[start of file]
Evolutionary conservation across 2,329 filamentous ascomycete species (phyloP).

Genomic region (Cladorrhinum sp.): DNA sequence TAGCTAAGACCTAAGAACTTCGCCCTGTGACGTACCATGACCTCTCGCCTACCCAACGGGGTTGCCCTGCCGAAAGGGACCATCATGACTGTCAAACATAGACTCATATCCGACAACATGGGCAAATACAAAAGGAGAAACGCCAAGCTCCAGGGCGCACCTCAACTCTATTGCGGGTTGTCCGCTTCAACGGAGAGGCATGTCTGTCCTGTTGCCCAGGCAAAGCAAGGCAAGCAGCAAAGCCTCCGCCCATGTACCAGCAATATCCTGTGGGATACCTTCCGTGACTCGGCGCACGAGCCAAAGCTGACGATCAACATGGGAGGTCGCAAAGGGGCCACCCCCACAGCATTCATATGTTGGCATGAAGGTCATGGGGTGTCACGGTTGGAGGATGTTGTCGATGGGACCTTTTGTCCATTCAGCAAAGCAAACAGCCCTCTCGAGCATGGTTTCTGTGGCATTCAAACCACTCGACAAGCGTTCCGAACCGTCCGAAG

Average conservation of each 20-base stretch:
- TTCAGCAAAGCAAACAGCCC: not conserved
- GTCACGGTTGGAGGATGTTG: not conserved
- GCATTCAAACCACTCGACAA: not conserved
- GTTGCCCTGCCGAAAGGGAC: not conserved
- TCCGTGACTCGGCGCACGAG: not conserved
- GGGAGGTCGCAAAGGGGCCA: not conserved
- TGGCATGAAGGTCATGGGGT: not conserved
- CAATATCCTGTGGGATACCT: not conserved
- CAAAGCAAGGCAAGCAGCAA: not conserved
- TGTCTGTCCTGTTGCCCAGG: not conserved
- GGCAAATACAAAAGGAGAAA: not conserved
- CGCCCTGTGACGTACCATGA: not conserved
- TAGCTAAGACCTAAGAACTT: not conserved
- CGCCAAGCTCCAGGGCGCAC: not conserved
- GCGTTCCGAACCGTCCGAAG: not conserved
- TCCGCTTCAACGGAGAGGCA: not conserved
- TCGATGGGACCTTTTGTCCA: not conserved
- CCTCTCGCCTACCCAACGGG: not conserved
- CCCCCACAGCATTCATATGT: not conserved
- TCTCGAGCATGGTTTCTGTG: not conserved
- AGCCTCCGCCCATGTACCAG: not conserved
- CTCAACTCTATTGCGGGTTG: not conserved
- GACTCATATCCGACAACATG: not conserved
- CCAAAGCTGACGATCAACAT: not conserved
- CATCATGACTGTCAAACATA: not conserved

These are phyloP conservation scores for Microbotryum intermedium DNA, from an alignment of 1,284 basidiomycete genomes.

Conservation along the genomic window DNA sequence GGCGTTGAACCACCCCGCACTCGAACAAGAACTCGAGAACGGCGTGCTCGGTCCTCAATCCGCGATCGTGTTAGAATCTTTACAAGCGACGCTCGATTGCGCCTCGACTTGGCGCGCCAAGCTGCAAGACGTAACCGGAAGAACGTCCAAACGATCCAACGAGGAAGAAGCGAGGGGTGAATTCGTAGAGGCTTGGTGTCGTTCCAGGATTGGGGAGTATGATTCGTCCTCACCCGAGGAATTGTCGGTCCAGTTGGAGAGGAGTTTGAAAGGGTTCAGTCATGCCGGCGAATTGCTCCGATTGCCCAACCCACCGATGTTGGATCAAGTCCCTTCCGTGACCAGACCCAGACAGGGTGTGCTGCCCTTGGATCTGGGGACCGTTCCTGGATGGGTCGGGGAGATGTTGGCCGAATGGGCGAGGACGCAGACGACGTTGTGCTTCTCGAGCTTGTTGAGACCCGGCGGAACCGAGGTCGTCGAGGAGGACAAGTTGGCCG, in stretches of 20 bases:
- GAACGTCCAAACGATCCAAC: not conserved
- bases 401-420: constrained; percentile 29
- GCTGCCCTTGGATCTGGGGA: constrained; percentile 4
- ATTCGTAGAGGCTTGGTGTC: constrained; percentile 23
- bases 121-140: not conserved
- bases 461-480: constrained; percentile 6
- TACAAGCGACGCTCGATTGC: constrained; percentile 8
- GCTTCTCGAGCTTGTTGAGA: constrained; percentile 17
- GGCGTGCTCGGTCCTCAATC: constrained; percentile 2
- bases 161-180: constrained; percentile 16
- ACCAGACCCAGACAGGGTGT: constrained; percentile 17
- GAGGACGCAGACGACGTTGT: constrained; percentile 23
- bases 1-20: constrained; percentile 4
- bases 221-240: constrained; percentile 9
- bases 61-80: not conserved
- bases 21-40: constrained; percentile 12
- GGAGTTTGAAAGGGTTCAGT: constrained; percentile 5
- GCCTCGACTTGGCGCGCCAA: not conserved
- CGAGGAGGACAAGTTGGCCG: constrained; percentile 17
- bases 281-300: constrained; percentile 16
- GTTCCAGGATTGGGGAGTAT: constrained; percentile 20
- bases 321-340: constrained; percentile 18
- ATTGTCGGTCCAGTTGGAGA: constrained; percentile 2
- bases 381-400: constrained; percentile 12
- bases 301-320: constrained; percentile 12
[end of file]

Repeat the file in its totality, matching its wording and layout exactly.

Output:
Evolutionary conservation across 2,329 filamentous ascomycete species (phyloP).

Genomic region (Cladorrhinum sp.): DNA sequence TAGCTAAGACCTAAGAACTTCGCCCTGTGACGTACCATGACCTCTCGCCTACCCAACGGGGTTGCCCTGCCGAAAGGGACCATCATGACTGTCAAACATAGACTCATATCCGACAACATGGGCAAATACAAAAGGAGAAACGCCAAGCTCCAGGGCGCACCTCAACTCTATTGCGGGTTGTCCGCTTCAACGGAGAGGCATGTCTGTCCTGTTGCCCAGGCAAAGCAAGGCAAGCAGCAAAGCCTCCGCCCATGTACCAGCAATATCCTGTGGGATACCTTCCGTGACTCGGCGCACGAGCCAAAGCTGACGATCAACATGGGAGGTCGCAAAGGGGCCACCCCCACAGCATTCATATGTTGGCATGAAGGTCATGGGGTGTCACGGTTGGAGGATGTTGTCGATGGGACCTTTTGTCCATTCAGCAAAGCAAACAGCCCTCTCGAGCATGGTTTCTGTGGCATTCAAACCACTCGACAAGCGTTCCGAACCGTCCGAAG

Average conservation of each 20-base stretch:
- TTCAGCAAAGCAAACAGCCC: not conserved
- GTCACGGTTGGAGGATGTTG: not conserved
- GCATTCAAACCACTCGACAA: not conserved
- GTTGCCCTGCCGAAAGGGAC: not conserved
- TCCGTGACTCGGCGCACGAG: not conserved
- GGGAGGTCGCAAAGGGGCCA: not conserved
- TGGCATGAAGGTCATGGGGT: not conserved
- CAATATCCTGTGGGATACCT: not conserved
- CAAAGCAAGGCAAGCAGCAA: not conserved
- TGTCTGTCCTGTTGCCCAGG: not conserved
- GGCAAATACAAAAGGAGAAA: not conserved
- CGCCCTGTGACGTACCATGA: not conserved
- TAGCTAAGACCTAAGAACTT: not conserved
- CGCCAAGCTCCAGGGCGCAC: not conserved
- GCGTTCCGAACCGTCCGAAG: not conserved
- TCCGCTTCAACGGAGAGGCA: not conserved
- TCGATGGGACCTTTTGTCCA: not conserved
- CCTCTCGCCTACCCAACGGG: not conserved
- CCCCCACAGCATTCATATGT: not conserved
- TCTCGAGCATGGTTTCTGTG: not conserved
- AGCCTCCGCCCATGTACCAG: not conserved
- CTCAACTCTATTGCGGGTTG: not conserved
- GACTCATATCCGACAACATG: not conserved
- CCAAAGCTGACGATCAACAT: not conserved
- CATCATGACTGTCAAACATA: not conserved

These are phyloP conservation scores for Microbotryum intermedium DNA, from an alignment of 1,284 basidiomycete genomes.

Conservation along the genomic window DNA sequence GGCGTTGAACCACCCCGCACTCGAACAAGAACTCGAGAACGGCGTGCTCGGTCCTCAATCCGCGATCGTGTTAGAATCTTTACAAGCGACGCTCGATTGCGCCTCGACTTGGCGCGCCAAGCTGCAAGACGTAACCGGAAGAACGTCCAAACGATCCAACGAGGAAGAAGCGAGGGGTGAATTCGTAGAGGCTTGGTGTCGTTCCAGGATTGGGGAGTATGATTCGTCCTCACCCGAGGAATTGTCGGTCCAGTTGGAGAGGAGTTTGAAAGGGTTCAGTCATGCCGGCGAATTGCTCCGATTGCCCAACCCACCGATGTTGGATCAAGTCCCTTCCGTGACCAGACCCAGACAGGGTGTGCTGCCCTTGGATCTGGGGACCGTTCCTGGATGGGTCGGGGAGATGTTGGCCGAATGGGCGAGGACGCAGACGACGTTGTGCTTCTCGAGCTTGTTGAGACCCGGCGGAACCGAGGTCGTCGAGGAGGACAAGTTGGCCG, in stretches of 20 bases:
- GAACGTCCAAACGATCCAAC: not conserved
- bases 401-420: constrained; percentile 29
- GCTGCCCTTGGATCTGGGGA: constrained; percentile 4
- ATTCGTAGAGGCTTGGTGTC: constrained; percentile 23
- bases 121-140: not conserved
- bases 461-480: constrained; percentile 6
- TACAAGCGACGCTCGATTGC: constrained; percentile 8
- GCTTCTCGAGCTTGTTGAGA: constrained; percentile 17
- GGCGTGCTCGGTCCTCAATC: constrained; percentile 2
- bases 161-180: constrained; percentile 16
- ACCAGACCCAGACAGGGTGT: constrained; percentile 17
- GAGGACGCAGACGACGTTGT: constrained; percentile 23
- bases 1-20: constrained; percentile 4
- bases 221-240: constrained; percentile 9
- bases 61-80: not conserved
- bases 21-40: constrained; percentile 12
- GGAGTTTGAAAGGGTTCAGT: constrained; percentile 5
- GCCTCGACTTGGCGCGCCAA: not conserved
- CGAGGAGGACAAGTTGGCCG: constrained; percentile 17
- bases 281-300: constrained; percentile 16
- GTTCCAGGATTGGGGAGTAT: constrained; percentile 20
- bases 321-340: constrained; percentile 18
- ATTGTCGGTCCAGTTGGAGA: constrained; percentile 2
- bases 381-400: constrained; percentile 12
- bases 301-320: constrained; percentile 12